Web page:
How do you feel the energy on Flagged Channel represents you?


It represents my balance, both sides of me [from] the rap and the Rock world. It’s like, the voice thing, the changes in it, it’s so different because I learned when you performed Rap, it’s more “chill” and sometimes, you’re so chill in the studio and people love the chill rap sounds where your voice will be chill, but the beat will be going. But then when rappers get on stage and perform live, they start screaming a little bit more because the energy, you know, your adrenaline is rushing, so you aren’t as laid back as the track is. But in Rock music, you can build it up and scream and everything. So, that’s why I was learning those different parts of it, it was just helping the process of making this. 


This next question is my favorite one to ask everyone I interview. In my perspective, music is alive, there is movement, certain dynamics, the incredible energy and it doesn’t matter which genre of music, there’s just an energy to it nothing else has. How do you feel that you brought Flagged Channel to life?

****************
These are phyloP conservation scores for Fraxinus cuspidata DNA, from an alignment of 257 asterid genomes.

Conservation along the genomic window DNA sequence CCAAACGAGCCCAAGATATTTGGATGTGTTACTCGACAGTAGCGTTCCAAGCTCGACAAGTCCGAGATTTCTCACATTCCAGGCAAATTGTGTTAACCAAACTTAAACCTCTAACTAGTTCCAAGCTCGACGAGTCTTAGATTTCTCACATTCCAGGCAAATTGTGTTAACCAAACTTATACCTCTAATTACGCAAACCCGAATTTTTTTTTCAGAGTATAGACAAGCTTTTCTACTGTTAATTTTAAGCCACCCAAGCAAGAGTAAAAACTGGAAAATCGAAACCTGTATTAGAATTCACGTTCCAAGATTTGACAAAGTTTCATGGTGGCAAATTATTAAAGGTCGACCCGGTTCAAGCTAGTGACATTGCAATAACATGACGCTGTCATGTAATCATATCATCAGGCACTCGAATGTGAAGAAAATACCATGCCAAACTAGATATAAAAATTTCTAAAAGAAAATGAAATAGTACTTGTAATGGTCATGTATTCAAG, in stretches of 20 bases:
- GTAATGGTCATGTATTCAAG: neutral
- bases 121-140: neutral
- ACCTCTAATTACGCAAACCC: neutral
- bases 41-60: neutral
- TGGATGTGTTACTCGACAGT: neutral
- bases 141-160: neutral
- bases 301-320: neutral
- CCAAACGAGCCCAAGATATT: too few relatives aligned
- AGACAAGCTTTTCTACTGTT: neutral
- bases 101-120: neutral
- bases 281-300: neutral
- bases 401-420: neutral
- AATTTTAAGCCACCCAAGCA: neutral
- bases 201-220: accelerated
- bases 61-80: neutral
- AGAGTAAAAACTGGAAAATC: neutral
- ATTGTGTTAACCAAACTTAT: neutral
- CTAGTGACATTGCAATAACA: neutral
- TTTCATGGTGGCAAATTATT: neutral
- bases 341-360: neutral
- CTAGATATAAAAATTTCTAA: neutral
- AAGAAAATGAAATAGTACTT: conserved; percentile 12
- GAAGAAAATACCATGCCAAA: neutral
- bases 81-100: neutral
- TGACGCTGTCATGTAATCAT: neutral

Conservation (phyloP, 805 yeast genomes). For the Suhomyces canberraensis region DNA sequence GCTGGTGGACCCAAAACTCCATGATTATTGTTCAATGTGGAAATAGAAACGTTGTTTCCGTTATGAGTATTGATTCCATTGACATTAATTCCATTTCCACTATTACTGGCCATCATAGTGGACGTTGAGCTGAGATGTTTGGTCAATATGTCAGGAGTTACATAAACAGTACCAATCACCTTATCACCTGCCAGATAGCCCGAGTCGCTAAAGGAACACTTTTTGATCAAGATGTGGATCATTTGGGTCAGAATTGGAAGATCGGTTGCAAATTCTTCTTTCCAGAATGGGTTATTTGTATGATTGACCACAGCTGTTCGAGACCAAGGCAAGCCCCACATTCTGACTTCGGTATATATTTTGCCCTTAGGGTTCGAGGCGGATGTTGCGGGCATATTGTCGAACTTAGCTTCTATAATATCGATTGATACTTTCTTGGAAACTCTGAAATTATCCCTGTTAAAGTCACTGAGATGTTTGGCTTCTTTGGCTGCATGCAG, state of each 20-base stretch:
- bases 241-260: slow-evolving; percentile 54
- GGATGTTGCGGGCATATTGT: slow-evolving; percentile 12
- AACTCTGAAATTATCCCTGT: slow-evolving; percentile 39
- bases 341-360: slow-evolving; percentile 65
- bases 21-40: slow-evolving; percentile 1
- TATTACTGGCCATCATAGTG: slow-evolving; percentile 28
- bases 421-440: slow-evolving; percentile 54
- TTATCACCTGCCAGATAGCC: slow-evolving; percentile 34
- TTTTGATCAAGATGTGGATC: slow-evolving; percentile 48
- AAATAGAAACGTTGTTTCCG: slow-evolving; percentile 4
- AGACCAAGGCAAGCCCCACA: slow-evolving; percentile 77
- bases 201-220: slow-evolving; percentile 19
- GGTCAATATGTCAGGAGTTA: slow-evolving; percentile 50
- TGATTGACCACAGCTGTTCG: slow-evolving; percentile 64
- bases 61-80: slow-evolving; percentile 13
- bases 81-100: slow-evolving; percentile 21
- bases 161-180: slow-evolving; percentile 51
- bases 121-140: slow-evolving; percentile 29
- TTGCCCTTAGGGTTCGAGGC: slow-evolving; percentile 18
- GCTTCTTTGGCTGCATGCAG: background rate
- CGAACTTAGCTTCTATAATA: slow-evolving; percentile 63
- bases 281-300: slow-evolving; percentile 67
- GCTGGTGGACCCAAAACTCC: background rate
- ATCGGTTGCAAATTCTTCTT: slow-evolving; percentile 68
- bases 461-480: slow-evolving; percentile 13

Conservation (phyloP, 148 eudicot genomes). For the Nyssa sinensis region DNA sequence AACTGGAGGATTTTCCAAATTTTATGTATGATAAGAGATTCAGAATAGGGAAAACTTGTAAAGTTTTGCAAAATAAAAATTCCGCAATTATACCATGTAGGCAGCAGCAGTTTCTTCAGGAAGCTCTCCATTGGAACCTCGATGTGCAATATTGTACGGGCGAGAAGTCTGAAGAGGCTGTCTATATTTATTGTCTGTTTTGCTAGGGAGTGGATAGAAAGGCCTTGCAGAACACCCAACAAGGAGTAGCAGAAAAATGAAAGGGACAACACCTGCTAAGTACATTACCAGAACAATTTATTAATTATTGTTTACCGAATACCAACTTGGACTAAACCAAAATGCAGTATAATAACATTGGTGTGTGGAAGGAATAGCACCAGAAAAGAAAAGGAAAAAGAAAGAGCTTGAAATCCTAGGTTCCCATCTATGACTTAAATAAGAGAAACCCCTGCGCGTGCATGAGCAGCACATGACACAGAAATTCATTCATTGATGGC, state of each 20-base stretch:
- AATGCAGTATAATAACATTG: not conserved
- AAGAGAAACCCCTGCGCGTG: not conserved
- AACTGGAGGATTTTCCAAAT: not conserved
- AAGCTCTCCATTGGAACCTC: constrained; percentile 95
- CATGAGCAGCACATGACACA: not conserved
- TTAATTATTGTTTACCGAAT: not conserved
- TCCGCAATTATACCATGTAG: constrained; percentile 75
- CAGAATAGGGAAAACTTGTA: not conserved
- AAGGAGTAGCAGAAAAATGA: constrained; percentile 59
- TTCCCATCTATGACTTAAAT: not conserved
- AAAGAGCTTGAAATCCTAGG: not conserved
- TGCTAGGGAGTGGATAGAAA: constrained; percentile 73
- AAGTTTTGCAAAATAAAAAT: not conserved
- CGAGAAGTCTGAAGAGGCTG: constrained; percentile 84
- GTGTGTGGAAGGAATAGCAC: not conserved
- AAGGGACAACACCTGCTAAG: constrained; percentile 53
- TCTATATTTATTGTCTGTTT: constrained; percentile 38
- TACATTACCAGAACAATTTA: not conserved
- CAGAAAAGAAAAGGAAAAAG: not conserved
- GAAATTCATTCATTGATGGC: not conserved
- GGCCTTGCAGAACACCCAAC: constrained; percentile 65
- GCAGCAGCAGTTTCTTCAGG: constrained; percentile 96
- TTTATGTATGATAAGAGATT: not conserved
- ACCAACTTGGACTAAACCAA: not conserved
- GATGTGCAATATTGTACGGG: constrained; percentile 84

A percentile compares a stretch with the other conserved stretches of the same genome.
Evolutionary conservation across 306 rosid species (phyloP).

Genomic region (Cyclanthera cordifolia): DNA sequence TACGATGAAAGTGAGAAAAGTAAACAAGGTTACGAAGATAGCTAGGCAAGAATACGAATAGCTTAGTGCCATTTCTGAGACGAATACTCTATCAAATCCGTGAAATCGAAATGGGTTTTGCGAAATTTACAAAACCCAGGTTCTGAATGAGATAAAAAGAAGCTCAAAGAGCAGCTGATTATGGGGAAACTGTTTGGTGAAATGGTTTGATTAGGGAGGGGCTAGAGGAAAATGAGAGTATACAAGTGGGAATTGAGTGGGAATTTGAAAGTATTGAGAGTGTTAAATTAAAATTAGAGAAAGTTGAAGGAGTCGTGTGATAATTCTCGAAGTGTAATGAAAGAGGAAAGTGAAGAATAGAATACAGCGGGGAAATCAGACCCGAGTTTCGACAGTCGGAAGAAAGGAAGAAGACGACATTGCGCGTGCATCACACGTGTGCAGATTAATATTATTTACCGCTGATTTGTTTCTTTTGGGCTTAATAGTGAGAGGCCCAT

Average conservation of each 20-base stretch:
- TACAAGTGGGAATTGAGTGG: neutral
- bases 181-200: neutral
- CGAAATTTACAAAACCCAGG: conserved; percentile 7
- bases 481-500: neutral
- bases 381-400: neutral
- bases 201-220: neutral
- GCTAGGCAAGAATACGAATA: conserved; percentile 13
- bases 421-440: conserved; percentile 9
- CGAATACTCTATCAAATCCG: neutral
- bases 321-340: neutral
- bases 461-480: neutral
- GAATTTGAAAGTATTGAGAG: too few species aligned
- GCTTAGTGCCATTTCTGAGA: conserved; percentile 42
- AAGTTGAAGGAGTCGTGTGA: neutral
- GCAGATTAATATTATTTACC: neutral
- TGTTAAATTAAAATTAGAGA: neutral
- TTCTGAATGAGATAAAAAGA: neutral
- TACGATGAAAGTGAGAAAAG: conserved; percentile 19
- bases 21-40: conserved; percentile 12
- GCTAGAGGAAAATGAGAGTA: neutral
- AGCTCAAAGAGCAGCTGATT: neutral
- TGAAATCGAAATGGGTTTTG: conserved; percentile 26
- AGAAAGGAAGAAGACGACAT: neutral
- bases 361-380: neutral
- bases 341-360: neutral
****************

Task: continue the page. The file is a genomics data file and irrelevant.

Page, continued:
I just have a different process of making music because I know some people, they usually have the lyrics written already. That’s what I’ve learned is that some people have the lyrics written and then go in the studio and play those lyrics on a track. For me, I got to hear the music first, then I can write to it. I think that makes it more real for me because I made it within that moment. And in Rock, it’s easier for me to bring it to life when I’m coming through live and you can feel it when you hear it in the tracks in the studio because it’s just natural from that moment.


This is another question I love to ask. Watching Dimevision inspired it – there was this video where he was talking in the mirror about how music has an honesty to it, it’s real, but no so much now because you can go back and correct everything with Autotune, Pro-Tools, etc etc. There are guitar riffs and vocals that may make you cringe that are on your album because they’re out of tune or something, but for everyone listening to it, it could be their most favorite part of that song… What are some of your most honest and raw moments you’d say you had on Flagged Channel?